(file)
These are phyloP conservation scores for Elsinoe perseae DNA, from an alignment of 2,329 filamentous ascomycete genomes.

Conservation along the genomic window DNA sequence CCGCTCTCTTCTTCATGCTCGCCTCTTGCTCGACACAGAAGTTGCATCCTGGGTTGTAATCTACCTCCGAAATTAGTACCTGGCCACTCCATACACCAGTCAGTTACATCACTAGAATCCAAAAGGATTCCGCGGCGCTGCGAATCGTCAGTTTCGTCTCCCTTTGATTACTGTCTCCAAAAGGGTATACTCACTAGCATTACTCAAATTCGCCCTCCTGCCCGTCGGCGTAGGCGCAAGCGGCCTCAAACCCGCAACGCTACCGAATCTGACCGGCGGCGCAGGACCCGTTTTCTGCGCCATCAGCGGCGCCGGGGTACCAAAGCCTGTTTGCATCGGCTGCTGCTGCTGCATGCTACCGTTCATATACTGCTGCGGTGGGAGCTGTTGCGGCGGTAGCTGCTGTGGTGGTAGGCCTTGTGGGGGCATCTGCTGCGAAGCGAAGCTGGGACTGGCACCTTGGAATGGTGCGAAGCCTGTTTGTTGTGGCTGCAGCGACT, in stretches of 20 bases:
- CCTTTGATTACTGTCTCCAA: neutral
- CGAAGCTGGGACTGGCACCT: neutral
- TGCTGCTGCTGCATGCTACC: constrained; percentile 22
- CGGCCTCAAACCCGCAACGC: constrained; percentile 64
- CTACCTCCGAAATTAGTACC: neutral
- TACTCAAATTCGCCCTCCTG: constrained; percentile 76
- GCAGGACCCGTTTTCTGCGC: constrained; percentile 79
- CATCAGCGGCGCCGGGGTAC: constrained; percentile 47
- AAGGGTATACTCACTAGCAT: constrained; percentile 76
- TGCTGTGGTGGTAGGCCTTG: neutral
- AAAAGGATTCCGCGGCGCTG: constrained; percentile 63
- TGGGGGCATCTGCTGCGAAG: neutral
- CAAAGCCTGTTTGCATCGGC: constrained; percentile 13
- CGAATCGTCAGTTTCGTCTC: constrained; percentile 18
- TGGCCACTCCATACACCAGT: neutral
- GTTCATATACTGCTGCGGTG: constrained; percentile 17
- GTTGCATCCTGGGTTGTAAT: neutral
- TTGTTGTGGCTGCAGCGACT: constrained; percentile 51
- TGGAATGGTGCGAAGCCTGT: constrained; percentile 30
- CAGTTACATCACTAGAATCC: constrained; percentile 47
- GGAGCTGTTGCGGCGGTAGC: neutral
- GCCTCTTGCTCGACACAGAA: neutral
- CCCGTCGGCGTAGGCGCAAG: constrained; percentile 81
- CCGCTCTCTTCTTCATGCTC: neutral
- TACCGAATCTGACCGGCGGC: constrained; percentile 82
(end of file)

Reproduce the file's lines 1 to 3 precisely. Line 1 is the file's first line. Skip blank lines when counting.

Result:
These are phyloP conservation scores for Elsinoe perseae DNA, from an alignment of 2,329 filamentous ascomycete genomes.

Conservation along the genomic window DNA sequence CCGCTCTCTTCTTCATGCTCGCCTCTTGCTCGACACAGAAGTTGCATCCTGGGTTGTAATCTACCTCCGAAATTAGTACCTGGCCACTCCATACACCAGTCAGTTACATCACTAGAATCCAAAAGGATTCCGCGGCGCTGCGAATCGTCAGTTTCGTCTCCCTTTGATTACTGTCTCCAAAAGGGTATACTCACTAGCATTACTCAAATTCGCCCTCCTGCCCGTCGGCGTAGGCGCAAGCGGCCTCAAACCCGCAACGCTACCGAATCTGACCGGCGGCGCAGGACCCGTTTTCTGCGCCATCAGCGGCGCCGGGGTACCAAAGCCTGTTTGCATCGGCTGCTGCTGCTGCATGCTACCGTTCATATACTGCTGCGGTGGGAGCTGTTGCGGCGGTAGCTGCTGTGGTGGTAGGCCTTGTGGGGGCATCTGCTGCGAAGCGAAGCTGGGACTGGCACCTTGGAATGGTGCGAAGCCTGTTTGTTGTGGCTGCAGCGACT, in stretches of 20 bases:
- CCTTTGATTACTGTCTCCAA: neutral